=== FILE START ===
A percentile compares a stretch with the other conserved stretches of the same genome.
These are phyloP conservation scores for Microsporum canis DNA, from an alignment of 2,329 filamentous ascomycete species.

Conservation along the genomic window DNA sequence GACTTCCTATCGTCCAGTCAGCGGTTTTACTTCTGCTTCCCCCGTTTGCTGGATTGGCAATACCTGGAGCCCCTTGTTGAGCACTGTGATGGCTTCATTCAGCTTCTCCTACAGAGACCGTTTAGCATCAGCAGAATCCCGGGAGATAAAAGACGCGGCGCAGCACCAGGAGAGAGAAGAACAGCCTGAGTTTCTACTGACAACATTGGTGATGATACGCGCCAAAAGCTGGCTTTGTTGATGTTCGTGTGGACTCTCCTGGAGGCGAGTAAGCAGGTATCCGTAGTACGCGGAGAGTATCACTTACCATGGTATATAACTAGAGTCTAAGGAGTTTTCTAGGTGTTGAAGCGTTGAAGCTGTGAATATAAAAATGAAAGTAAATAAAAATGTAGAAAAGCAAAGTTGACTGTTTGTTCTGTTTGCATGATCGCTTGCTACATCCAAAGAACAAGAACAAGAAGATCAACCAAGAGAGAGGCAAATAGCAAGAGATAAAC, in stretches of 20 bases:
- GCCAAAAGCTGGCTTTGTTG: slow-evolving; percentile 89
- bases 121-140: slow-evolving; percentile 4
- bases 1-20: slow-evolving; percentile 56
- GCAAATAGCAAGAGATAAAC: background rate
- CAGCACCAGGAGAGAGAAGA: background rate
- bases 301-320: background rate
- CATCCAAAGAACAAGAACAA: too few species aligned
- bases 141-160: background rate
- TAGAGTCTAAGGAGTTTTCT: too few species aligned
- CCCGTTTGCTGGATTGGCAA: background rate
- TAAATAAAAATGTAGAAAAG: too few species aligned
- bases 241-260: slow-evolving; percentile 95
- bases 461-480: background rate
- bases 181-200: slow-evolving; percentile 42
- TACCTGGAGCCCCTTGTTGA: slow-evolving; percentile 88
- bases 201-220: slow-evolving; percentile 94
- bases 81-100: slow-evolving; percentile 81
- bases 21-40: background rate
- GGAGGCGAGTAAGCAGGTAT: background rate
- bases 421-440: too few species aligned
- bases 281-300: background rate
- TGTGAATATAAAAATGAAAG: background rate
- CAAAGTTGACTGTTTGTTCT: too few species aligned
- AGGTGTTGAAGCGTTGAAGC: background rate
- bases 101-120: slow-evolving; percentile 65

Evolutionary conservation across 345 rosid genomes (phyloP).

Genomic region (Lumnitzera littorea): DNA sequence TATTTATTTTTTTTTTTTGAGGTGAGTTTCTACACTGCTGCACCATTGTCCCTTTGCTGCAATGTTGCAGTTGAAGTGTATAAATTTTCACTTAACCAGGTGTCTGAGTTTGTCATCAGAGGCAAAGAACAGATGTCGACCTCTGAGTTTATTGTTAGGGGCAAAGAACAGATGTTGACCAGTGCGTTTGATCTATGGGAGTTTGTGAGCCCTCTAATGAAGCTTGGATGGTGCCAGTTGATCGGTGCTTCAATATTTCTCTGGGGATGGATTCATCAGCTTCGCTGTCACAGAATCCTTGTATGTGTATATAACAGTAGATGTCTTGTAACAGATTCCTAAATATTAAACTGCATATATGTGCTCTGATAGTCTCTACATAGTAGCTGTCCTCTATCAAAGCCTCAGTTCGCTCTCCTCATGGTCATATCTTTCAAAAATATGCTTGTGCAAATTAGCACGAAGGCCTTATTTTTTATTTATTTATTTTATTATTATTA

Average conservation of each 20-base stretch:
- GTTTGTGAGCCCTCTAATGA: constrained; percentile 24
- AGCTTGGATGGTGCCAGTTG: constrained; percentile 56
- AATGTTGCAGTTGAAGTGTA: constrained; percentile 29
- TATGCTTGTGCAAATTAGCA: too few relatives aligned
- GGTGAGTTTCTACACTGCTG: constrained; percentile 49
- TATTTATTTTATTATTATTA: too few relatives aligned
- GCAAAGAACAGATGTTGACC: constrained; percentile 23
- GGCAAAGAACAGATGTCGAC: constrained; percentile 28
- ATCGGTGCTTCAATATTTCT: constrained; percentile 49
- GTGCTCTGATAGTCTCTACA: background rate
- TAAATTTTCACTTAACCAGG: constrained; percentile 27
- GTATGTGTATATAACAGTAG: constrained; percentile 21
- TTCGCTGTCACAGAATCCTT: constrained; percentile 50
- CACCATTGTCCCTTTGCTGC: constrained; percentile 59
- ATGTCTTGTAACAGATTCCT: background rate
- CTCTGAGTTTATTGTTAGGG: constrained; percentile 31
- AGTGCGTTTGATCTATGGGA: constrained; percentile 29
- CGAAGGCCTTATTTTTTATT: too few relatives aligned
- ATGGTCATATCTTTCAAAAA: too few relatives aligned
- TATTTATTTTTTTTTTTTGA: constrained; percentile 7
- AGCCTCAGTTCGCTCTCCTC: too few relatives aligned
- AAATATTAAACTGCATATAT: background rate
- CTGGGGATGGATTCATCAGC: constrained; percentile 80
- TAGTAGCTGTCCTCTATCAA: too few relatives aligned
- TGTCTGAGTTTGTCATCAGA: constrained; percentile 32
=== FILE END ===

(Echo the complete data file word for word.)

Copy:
A percentile compares a stretch with the other conserved stretches of the same genome.
These are phyloP conservation scores for Microsporum canis DNA, from an alignment of 2,329 filamentous ascomycete species.

Conservation along the genomic window DNA sequence GACTTCCTATCGTCCAGTCAGCGGTTTTACTTCTGCTTCCCCCGTTTGCTGGATTGGCAATACCTGGAGCCCCTTGTTGAGCACTGTGATGGCTTCATTCAGCTTCTCCTACAGAGACCGTTTAGCATCAGCAGAATCCCGGGAGATAAAAGACGCGGCGCAGCACCAGGAGAGAGAAGAACAGCCTGAGTTTCTACTGACAACATTGGTGATGATACGCGCCAAAAGCTGGCTTTGTTGATGTTCGTGTGGACTCTCCTGGAGGCGAGTAAGCAGGTATCCGTAGTACGCGGAGAGTATCACTTACCATGGTATATAACTAGAGTCTAAGGAGTTTTCTAGGTGTTGAAGCGTTGAAGCTGTGAATATAAAAATGAAAGTAAATAAAAATGTAGAAAAGCAAAGTTGACTGTTTGTTCTGTTTGCATGATCGCTTGCTACATCCAAAGAACAAGAACAAGAAGATCAACCAAGAGAGAGGCAAATAGCAAGAGATAAAC, in stretches of 20 bases:
- GCCAAAAGCTGGCTTTGTTG: slow-evolving; percentile 89
- bases 121-140: slow-evolving; percentile 4
- bases 1-20: slow-evolving; percentile 56
- GCAAATAGCAAGAGATAAAC: background rate
- CAGCACCAGGAGAGAGAAGA: background rate
- bases 301-320: background rate
- CATCCAAAGAACAAGAACAA: too few species aligned
- bases 141-160: background rate
- TAGAGTCTAAGGAGTTTTCT: too few species aligned
- CCCGTTTGCTGGATTGGCAA: background rate
- TAAATAAAAATGTAGAAAAG: too few species aligned
- bases 241-260: slow-evolving; percentile 95
- bases 461-480: background rate
- bases 181-200: slow-evolving; percentile 42
- TACCTGGAGCCCCTTGTTGA: slow-evolving; percentile 88
- bases 201-220: slow-evolving; percentile 94
- bases 81-100: slow-evolving; percentile 81
- bases 21-40: background rate
- GGAGGCGAGTAAGCAGGTAT: background rate
- bases 421-440: too few species aligned
- bases 281-300: background rate
- TGTGAATATAAAAATGAAAG: background rate
- CAAAGTTGACTGTTTGTTCT: too few species aligned
- AGGTGTTGAAGCGTTGAAGC: background rate
- bases 101-120: slow-evolving; percentile 65

Evolutionary conservation across 345 rosid genomes (phyloP).

Genomic region (Lumnitzera littorea): DNA sequence TATTTATTTTTTTTTTTTGAGGTGAGTTTCTACACTGCTGCACCATTGTCCCTTTGCTGCAATGTTGCAGTTGAAGTGTATAAATTTTCACTTAACCAGGTGTCTGAGTTTGTCATCAGAGGCAAAGAACAGATGTCGACCTCTGAGTTTATTGTTAGGGGCAAAGAACAGATGTTGACCAGTGCGTTTGATCTATGGGAGTTTGTGAGCCCTCTAATGAAGCTTGGATGGTGCCAGTTGATCGGTGCTTCAATATTTCTCTGGGGATGGATTCATCAGCTTCGCTGTCACAGAATCCTTGTATGTGTATATAACAGTAGATGTCTTGTAACAGATTCCTAAATATTAAACTGCATATATGTGCTCTGATAGTCTCTACATAGTAGCTGTCCTCTATCAAAGCCTCAGTTCGCTCTCCTCATGGTCATATCTTTCAAAAATATGCTTGTGCAAATTAGCACGAAGGCCTTATTTTTTATTTATTTATTTTATTATTATTA

Average conservation of each 20-base stretch:
- GTTTGTGAGCCCTCTAATGA: constrained; percentile 24
- AGCTTGGATGGTGCCAGTTG: constrained; percentile 56
- AATGTTGCAGTTGAAGTGTA: constrained; percentile 29
- TATGCTTGTGCAAATTAGCA: too few relatives aligned
- GGTGAGTTTCTACACTGCTG: constrained; percentile 49
- TATTTATTTTATTATTATTA: too few relatives aligned
- GCAAAGAACAGATGTTGACC: constrained; percentile 23
- GGCAAAGAACAGATGTCGAC: constrained; percentile 28
- ATCGGTGCTTCAATATTTCT: constrained; percentile 49
- GTGCTCTGATAGTCTCTACA: background rate
- TAAATTTTCACTTAACCAGG: constrained; percentile 27
- GTATGTGTATATAACAGTAG: constrained; percentile 21
- TTCGCTGTCACAGAATCCTT: constrained; percentile 50
- CACCATTGTCCCTTTGCTGC: constrained; percentile 59
- ATGTCTTGTAACAGATTCCT: background rate
- CTCTGAGTTTATTGTTAGGG: constrained; percentile 31
- AGTGCGTTTGATCTATGGGA: constrained; percentile 29
- CGAAGGCCTTATTTTTTATT: too few relatives aligned
- ATGGTCATATCTTTCAAAAA: too few relatives aligned
- TATTTATTTTTTTTTTTTGA: constrained; percentile 7
- AGCCTCAGTTCGCTCTCCTC: too few relatives aligned
- AAATATTAAACTGCATATAT: background rate
- CTGGGGATGGATTCATCAGC: constrained; percentile 80
- TAGTAGCTGTCCTCTATCAA: too few relatives aligned
- TGTCTGAGTTTGTCATCAGA: constrained; percentile 32